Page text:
There’s an old Firesign theatre sketch called “Temporarily Humboldt County.” Some Native Americans are sitting around enjoying nature when the Spanish conquistadors show up with a priest. The conquistadors claim the land for Spain and Father Corona adds, “Oh! By the way, Domini Domini Domini, you’re all Catholics now.”
I was reminded of this sketch on Tuesday when Flickr decided I was a Christian.
Since Tuesday, if you visit any Flickr member’s photos with a modern browser, you’ll see three little snowflakes beside the Flickr logo. Click them and you’ll be treated to a cascade of snowflakes over the page and all its photos, as well as a row of blinking Christmas lights at the top of the page. For an added treat, you can roll over the lights with your mouse and they’ll pop, complete with sound effects. Click the little “[x]” beside the logo and it all goes away … at least until the next page load when the three little snowflakes show up again.
Flickr is the community website that’s closest to my heart. The site’s founders are friends of mine and my wife worked there for 5 years. But more important than that, it’s a community that I love. I’ve spent years uploading gigabytes of photos there, and my photostream has become a virtual home for me.
So it’s distressing when someone puts Christmas lights on my virtual home. I’m not a Christian. I don’t care how secular the holiday is nowadays. I know about the holiday’s Pagan roots. None of that matters. The fact is, Christmas lights on a home are a signifier that the occupant is a Christian, the same way a mezuzah is a signifier of a Jewish occupant. These symbols have power, which is why we use them.
It’s not just that Flickr is smearing Christmas “cheer” all over itself. As a non-Christian in a Christian country, I’m grudgingly used to that. (Though it would be nice if clicking that “[x]” set a cookie that prevented it from loading on the next pageview.) It’s that my Flickr stream is my personal identity in the Flickr community. That’s my face there at the top. Flickr has added a Christian signifier to my virtual home and I have no way to remove it. In the eyes of the rest of the community, Flickr has turned me into a Christian.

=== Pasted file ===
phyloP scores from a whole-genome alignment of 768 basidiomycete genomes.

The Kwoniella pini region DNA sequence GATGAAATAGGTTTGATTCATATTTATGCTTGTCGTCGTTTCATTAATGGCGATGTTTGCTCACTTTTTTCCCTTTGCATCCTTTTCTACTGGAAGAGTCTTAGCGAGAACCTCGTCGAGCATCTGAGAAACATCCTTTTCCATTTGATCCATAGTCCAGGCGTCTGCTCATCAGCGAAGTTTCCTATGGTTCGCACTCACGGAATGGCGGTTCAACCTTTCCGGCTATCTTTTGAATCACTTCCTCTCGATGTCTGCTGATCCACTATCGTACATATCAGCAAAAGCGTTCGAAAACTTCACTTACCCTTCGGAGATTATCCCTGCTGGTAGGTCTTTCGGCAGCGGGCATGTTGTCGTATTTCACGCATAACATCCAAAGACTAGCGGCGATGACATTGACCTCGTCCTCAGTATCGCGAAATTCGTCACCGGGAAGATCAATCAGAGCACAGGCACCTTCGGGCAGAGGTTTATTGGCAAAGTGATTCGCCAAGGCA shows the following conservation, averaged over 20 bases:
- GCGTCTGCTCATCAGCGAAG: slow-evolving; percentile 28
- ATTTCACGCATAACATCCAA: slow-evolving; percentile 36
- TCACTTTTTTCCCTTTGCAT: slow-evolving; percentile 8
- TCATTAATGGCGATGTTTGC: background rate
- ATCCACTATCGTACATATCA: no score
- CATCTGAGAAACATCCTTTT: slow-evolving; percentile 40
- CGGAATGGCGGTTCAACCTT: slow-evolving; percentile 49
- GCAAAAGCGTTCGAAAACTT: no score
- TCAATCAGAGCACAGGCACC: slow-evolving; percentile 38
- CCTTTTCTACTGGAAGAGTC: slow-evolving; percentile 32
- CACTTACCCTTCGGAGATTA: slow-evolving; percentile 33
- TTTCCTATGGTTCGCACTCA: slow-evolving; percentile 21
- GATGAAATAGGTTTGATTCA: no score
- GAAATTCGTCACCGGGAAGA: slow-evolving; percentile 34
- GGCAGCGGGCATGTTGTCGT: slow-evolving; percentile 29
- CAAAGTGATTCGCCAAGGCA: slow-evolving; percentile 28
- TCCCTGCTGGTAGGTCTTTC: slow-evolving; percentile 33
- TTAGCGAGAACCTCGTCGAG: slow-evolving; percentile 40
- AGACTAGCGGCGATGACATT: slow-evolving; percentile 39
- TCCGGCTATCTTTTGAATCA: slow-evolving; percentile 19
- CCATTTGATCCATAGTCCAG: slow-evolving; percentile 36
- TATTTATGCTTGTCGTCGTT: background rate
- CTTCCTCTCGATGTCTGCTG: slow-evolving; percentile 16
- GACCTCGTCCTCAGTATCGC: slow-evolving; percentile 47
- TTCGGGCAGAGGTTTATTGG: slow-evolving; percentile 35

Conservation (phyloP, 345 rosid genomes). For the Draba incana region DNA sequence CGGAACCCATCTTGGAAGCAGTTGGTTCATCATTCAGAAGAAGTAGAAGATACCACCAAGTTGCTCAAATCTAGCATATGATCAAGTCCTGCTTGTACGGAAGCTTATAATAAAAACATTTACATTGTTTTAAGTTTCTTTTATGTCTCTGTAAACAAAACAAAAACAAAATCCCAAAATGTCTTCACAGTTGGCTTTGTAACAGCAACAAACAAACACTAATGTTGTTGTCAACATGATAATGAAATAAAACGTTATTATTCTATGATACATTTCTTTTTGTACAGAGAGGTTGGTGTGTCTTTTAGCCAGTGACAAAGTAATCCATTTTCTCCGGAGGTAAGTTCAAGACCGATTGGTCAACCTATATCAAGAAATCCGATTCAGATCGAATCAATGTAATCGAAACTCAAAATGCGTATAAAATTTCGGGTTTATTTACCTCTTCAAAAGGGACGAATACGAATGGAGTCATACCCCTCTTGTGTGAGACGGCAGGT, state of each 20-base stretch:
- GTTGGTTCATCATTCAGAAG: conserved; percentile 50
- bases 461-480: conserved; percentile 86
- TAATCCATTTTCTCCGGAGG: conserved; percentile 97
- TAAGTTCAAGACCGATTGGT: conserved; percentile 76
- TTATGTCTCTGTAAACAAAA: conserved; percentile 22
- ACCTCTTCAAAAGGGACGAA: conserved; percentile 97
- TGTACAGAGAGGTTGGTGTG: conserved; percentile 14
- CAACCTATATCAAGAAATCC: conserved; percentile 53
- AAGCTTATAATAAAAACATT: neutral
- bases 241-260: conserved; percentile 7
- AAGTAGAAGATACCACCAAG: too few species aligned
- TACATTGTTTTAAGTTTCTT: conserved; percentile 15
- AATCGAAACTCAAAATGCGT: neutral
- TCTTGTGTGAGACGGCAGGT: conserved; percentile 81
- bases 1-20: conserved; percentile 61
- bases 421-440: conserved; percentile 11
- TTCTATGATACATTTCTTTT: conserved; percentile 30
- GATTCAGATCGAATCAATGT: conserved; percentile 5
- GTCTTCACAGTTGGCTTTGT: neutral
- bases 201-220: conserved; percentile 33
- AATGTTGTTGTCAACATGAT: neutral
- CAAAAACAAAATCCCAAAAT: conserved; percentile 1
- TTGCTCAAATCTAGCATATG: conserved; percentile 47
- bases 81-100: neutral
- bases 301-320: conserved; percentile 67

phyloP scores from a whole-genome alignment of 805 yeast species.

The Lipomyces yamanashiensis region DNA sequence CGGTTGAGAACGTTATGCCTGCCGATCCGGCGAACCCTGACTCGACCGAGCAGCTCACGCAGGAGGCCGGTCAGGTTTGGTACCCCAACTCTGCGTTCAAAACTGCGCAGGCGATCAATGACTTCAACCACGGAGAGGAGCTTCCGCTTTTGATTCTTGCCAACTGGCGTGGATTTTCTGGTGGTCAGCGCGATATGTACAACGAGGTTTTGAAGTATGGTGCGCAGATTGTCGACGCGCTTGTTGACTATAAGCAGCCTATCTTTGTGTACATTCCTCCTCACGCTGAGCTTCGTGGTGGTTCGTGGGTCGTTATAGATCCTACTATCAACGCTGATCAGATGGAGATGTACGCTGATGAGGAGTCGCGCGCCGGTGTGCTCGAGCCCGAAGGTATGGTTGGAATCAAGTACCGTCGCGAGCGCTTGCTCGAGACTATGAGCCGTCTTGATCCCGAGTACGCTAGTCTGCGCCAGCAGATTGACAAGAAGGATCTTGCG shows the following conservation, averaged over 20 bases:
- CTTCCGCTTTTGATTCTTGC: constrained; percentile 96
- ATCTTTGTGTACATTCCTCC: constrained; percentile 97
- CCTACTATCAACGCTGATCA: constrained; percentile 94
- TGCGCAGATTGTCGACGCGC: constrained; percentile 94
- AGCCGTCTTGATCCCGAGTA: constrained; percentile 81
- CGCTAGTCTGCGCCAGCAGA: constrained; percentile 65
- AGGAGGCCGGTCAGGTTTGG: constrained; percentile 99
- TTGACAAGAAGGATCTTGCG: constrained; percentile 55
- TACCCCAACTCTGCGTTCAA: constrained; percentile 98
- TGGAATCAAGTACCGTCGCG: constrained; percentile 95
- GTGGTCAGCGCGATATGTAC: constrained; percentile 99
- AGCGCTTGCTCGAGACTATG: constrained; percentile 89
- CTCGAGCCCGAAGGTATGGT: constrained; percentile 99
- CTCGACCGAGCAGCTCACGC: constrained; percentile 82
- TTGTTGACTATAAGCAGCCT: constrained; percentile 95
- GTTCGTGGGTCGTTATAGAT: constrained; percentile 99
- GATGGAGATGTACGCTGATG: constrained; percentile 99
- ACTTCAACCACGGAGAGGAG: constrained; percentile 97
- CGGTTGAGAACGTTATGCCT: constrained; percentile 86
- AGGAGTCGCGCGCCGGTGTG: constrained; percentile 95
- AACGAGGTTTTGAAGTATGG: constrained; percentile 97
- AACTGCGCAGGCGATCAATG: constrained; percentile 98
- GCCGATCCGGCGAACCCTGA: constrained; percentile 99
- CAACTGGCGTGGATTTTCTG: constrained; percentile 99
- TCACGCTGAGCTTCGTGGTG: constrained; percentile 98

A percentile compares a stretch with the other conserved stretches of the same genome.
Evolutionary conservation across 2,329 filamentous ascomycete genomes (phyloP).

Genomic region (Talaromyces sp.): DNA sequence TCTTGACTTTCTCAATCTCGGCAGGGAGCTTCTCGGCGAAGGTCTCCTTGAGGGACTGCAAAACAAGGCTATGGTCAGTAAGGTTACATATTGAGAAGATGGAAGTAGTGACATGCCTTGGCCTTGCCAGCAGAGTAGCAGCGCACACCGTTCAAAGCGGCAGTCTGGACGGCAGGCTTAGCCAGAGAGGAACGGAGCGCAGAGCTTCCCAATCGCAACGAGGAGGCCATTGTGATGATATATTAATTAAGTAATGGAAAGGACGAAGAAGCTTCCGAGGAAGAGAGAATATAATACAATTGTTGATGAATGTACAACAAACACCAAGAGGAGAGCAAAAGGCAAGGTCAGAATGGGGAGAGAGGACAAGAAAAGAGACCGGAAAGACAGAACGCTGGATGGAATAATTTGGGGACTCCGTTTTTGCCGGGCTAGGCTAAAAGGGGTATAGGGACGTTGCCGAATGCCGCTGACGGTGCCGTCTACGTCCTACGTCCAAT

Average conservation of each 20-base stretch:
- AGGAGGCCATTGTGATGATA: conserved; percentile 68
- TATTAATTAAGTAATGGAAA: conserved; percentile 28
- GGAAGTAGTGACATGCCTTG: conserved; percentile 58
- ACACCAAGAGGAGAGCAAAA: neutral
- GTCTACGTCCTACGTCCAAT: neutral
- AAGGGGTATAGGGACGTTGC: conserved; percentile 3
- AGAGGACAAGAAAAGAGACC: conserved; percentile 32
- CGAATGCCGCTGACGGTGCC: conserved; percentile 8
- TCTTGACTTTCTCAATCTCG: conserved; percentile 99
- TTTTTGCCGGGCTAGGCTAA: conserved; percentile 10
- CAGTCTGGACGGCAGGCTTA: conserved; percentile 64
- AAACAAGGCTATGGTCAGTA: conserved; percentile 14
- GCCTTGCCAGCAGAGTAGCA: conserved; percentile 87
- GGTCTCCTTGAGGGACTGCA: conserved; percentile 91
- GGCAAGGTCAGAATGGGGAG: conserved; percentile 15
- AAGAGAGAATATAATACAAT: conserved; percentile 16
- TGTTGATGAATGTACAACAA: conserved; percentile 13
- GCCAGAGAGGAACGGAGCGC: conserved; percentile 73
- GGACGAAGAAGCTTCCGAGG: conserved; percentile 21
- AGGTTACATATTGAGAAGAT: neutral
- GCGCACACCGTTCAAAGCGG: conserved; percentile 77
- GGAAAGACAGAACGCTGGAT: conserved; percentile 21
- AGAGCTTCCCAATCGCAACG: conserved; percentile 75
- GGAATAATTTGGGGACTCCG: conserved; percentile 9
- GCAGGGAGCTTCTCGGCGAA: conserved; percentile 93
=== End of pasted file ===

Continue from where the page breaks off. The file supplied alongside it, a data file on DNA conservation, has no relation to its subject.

I’m aware that Flickr has done other Christmassy things in the past. For a while, you could add a string to a URL to make it snow. Other years, if you put a note on a photo with a special phrase (“ho ho ho hat”), a Santa hat would appear. But these were all secret easter eggs. (Easter! We can’t even talk about this without more Christian holidays coming up.) And in the case of the notes, I could easily remove them and control who has the power to leave notes on my photos. But this year’s festivities are unavoidable. Don’t like the Christmas lights on your virtual home? Too bad.
When you begin a virtual community, you’re building for yourself. You can safely assume that most of the community is like you. But as it grows, the community becomes more diverse. If you’re extremely lucky, some of your members will invest themselves so much, they’ll come to view the site as a kind of home. (This, by the way, is the success case. It’s what you design for.)
Flickr is now a truly global community. I’m sure that a huge percentage of their members don’t celebrate Christmas. Heck, half the world is in summer right now, so I’m not sure what they make of the snowflakes. Flickr should know this better than anyone.
The decision to put Christmas lights on all of their members’ virtual homes shows a profound lack of understanding for who their users are and what those symbols mean. It’s the kind of decision you make when you’re so enamoured of a technology you forget to think through the social implications of what it’ll do to the real people who love your site – real people who are not exactly like you. Making your members feel unwelcome in their own homes is the first step in the decline of a community.
The lights and snowflakes will go away after Christmas, but I’ll still be incredibly disappointed in one of my all-time favourite sites.
Derek Powazek has been designing and building community systems online since 1995. He is the author of Design for Community: The Art of Connecting Real People in Virtual Places, the cofounder of JPG Magazine, editor of Fray, and the founder/CEO of Fertile Medium, an online community consultancy. He only criticises because he cares.